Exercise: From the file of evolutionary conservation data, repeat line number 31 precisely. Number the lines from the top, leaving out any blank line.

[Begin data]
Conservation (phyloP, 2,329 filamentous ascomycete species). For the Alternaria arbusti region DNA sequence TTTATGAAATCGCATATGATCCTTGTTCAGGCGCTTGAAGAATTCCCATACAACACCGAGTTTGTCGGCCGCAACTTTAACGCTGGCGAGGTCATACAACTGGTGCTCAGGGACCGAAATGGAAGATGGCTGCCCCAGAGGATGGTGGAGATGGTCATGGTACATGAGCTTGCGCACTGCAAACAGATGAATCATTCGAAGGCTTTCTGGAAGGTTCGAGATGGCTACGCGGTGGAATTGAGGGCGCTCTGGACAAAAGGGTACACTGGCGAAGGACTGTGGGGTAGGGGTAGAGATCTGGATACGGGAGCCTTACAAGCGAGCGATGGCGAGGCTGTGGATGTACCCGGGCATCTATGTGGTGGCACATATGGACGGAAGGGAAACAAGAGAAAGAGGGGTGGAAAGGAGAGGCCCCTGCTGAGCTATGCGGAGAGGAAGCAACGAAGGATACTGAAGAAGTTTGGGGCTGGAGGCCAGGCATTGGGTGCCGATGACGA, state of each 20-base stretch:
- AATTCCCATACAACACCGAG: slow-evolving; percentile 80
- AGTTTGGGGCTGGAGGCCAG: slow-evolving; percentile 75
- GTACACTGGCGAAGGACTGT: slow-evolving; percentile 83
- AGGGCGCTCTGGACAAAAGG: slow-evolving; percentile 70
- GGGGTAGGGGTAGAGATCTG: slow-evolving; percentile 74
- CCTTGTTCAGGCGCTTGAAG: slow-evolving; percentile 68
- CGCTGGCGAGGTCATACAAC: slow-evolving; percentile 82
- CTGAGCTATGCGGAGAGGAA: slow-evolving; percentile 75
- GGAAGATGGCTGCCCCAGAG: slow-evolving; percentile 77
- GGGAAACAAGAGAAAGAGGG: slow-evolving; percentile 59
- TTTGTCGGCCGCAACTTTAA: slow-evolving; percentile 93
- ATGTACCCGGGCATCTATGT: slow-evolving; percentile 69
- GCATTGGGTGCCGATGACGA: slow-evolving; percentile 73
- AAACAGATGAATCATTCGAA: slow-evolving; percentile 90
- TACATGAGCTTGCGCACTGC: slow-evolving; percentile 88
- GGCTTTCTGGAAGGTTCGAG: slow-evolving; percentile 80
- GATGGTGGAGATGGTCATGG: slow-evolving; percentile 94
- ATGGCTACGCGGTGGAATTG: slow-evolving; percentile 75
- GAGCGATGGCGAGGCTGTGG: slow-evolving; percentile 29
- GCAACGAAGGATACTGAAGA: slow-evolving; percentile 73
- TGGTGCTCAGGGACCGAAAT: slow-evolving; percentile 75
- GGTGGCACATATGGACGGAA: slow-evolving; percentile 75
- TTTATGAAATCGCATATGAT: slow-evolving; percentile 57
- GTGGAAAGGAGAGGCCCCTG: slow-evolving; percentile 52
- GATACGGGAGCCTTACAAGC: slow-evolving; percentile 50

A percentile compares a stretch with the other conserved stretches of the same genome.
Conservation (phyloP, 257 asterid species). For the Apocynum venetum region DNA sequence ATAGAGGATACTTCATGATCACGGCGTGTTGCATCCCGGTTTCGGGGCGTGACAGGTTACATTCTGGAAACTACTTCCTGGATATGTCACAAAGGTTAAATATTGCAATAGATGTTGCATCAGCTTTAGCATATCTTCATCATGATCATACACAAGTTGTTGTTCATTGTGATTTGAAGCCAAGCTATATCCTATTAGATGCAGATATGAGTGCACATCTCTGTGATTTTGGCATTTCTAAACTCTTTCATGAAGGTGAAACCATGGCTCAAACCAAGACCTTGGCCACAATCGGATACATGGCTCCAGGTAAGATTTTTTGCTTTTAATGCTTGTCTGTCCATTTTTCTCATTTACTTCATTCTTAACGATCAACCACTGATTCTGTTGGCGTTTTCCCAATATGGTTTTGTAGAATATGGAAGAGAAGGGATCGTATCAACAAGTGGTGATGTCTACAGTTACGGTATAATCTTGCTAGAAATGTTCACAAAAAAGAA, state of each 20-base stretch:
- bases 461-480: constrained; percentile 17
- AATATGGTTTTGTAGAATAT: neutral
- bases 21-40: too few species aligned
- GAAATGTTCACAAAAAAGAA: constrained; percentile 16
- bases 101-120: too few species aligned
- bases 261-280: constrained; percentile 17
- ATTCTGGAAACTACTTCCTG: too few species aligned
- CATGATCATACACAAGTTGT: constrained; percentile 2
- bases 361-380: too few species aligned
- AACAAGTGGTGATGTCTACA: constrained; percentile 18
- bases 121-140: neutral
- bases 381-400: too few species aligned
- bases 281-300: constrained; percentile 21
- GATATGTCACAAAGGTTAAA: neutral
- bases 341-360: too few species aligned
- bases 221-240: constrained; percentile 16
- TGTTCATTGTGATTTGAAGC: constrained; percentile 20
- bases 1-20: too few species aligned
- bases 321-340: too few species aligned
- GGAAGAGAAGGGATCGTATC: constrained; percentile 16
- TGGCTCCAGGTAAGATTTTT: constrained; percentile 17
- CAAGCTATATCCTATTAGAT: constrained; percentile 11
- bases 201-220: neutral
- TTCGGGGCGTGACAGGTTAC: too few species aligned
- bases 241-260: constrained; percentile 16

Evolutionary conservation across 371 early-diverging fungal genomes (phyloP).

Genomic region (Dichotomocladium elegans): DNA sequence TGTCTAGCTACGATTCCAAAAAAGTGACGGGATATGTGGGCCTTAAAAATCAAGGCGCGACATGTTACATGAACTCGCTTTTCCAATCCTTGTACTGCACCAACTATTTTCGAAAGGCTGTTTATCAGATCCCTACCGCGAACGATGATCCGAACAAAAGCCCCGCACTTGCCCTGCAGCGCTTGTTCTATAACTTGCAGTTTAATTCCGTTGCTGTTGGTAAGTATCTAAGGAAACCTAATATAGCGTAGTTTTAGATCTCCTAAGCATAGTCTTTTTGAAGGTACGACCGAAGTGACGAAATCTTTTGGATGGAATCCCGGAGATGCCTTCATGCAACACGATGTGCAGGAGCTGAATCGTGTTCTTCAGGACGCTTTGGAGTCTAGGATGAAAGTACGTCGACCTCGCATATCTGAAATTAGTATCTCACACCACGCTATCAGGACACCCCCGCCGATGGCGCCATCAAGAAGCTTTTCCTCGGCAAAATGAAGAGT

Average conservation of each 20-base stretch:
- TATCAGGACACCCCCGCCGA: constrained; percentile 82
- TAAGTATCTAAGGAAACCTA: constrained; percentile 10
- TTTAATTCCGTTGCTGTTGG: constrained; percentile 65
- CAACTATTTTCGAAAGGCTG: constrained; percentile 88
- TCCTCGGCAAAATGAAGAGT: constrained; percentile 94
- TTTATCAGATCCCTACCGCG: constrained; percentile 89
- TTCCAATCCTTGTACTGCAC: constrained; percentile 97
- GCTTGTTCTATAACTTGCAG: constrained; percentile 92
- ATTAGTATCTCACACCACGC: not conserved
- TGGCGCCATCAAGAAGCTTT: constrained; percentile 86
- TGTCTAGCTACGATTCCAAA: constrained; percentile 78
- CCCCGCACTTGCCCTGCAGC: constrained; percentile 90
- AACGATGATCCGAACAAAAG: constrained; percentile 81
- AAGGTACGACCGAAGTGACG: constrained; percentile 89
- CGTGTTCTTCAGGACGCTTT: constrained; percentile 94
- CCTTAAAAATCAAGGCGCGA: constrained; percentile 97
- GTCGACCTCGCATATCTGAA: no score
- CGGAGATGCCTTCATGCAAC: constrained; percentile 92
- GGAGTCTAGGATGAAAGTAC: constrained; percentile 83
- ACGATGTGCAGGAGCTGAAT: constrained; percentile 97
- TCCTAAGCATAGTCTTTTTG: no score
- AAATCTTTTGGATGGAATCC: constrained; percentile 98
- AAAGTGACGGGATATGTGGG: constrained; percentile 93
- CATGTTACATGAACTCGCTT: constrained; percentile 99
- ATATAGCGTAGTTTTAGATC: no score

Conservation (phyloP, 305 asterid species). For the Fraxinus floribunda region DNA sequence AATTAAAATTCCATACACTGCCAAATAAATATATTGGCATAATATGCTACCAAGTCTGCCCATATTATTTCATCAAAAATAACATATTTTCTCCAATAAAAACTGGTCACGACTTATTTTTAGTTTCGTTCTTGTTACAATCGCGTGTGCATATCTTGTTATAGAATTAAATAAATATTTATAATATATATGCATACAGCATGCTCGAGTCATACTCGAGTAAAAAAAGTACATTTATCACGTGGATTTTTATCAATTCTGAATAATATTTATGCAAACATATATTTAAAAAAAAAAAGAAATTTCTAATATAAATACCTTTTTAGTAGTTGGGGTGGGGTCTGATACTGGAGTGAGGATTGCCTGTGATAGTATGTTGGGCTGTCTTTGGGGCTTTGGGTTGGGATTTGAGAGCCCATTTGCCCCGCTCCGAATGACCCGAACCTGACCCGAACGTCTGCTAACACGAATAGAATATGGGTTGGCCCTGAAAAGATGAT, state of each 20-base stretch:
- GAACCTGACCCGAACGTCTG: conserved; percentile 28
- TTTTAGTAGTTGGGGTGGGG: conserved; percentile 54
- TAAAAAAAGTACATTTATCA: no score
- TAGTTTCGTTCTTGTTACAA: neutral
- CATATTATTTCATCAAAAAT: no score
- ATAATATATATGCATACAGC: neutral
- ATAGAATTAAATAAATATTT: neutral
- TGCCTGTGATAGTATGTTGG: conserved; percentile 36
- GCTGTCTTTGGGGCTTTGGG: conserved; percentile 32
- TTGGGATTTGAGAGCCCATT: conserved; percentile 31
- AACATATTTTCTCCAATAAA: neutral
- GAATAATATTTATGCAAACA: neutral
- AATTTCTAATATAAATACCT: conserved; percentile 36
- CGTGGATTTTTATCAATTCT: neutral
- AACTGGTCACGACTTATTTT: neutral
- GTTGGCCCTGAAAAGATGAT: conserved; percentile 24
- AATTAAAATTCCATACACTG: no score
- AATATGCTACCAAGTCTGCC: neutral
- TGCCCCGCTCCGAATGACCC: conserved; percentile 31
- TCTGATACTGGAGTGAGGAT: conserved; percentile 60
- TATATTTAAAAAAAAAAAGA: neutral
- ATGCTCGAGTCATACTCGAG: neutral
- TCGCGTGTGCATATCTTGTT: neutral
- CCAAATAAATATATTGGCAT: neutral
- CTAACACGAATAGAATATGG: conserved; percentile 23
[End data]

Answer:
- bases 21-40: too few species aligned